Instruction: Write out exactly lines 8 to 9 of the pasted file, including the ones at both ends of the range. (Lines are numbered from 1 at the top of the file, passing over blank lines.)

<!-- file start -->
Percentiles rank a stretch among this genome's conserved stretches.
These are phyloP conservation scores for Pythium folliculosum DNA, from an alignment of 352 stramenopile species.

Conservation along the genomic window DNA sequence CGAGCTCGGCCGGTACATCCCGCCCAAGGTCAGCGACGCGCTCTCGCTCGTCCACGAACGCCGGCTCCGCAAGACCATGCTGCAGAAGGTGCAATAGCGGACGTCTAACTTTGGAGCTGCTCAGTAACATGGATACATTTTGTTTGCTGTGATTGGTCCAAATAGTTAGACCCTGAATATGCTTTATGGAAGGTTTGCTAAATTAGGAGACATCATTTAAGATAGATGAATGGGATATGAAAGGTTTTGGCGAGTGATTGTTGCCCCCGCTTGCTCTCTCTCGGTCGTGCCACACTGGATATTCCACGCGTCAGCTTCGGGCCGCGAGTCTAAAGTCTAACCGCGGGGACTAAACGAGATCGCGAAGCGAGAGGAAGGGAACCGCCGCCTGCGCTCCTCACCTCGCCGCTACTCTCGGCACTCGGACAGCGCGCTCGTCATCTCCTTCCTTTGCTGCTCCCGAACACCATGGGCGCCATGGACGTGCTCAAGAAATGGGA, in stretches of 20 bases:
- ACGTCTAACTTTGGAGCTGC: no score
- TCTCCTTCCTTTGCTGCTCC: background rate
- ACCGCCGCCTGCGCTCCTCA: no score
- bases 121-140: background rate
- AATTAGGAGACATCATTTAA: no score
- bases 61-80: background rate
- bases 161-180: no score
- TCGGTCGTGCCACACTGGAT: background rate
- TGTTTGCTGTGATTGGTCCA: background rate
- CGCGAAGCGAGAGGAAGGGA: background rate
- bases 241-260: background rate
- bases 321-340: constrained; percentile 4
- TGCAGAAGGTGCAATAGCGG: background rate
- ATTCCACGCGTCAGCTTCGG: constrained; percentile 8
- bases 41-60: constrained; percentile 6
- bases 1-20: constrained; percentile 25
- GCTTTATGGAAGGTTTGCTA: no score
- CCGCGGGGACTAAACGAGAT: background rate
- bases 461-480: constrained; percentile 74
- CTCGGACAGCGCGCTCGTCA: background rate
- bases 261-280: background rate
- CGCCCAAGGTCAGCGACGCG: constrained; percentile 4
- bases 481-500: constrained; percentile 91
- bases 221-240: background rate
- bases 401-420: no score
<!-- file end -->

- AATTAGGAGACATCATTTAA: no score
- bases 61-80: background rate